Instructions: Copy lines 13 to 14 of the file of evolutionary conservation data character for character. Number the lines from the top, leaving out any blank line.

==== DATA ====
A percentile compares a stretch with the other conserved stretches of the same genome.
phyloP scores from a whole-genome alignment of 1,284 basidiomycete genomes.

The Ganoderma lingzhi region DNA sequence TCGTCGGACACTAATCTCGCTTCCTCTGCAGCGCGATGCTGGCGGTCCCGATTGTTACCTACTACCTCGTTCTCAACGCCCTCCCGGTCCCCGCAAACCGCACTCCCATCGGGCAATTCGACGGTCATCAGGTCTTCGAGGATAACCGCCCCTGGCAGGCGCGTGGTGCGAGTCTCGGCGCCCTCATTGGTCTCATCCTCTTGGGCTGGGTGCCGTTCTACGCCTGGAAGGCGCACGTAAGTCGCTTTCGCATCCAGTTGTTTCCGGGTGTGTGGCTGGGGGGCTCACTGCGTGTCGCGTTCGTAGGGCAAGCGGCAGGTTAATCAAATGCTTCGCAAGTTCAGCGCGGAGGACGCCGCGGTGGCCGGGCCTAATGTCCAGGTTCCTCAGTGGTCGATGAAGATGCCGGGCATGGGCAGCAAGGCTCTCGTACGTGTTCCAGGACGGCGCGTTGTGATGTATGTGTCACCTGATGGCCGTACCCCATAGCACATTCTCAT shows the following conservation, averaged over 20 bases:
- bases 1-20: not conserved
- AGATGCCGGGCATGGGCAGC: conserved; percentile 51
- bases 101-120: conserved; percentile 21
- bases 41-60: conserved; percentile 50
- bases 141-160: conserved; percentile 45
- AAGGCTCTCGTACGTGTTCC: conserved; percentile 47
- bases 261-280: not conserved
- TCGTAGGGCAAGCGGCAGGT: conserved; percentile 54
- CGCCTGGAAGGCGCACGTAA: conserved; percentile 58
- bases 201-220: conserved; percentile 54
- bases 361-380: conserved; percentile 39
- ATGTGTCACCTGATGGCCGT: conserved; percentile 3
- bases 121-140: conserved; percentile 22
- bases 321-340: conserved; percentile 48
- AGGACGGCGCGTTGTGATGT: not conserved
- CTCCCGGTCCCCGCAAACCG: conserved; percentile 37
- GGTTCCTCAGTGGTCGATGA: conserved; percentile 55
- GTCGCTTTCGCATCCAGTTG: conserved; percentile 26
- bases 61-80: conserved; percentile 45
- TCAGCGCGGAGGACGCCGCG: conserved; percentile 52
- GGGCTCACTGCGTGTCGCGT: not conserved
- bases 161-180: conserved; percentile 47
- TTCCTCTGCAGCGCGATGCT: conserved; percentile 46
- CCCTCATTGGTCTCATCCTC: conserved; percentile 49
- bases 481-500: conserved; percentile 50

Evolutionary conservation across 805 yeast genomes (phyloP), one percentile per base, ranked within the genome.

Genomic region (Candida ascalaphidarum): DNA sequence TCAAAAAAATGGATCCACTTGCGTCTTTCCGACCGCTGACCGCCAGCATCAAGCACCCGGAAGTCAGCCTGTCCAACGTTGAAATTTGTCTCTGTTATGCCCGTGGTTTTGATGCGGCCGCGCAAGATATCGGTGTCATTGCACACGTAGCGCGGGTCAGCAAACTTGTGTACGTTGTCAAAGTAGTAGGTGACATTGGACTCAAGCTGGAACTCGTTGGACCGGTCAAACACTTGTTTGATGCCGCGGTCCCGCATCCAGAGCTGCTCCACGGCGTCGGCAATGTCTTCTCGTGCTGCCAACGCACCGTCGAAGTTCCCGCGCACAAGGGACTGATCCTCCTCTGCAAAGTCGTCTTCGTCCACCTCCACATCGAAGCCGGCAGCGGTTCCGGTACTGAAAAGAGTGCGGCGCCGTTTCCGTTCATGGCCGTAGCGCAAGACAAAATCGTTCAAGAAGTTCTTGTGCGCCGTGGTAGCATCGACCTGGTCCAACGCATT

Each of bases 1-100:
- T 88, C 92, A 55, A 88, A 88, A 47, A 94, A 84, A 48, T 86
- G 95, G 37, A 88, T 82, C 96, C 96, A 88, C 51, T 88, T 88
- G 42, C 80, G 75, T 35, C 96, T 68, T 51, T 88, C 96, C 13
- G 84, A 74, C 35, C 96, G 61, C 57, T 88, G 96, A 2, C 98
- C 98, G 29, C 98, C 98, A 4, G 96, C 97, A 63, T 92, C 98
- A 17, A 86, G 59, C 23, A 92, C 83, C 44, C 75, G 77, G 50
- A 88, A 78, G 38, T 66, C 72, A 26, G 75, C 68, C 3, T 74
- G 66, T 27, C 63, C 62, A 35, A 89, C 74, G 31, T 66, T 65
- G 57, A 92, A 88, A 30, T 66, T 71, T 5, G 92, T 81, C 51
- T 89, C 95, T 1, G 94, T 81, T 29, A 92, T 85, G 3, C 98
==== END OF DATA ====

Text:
- bases 201-220: conserved; percentile 54
- bases 361-380: conserved; percentile 39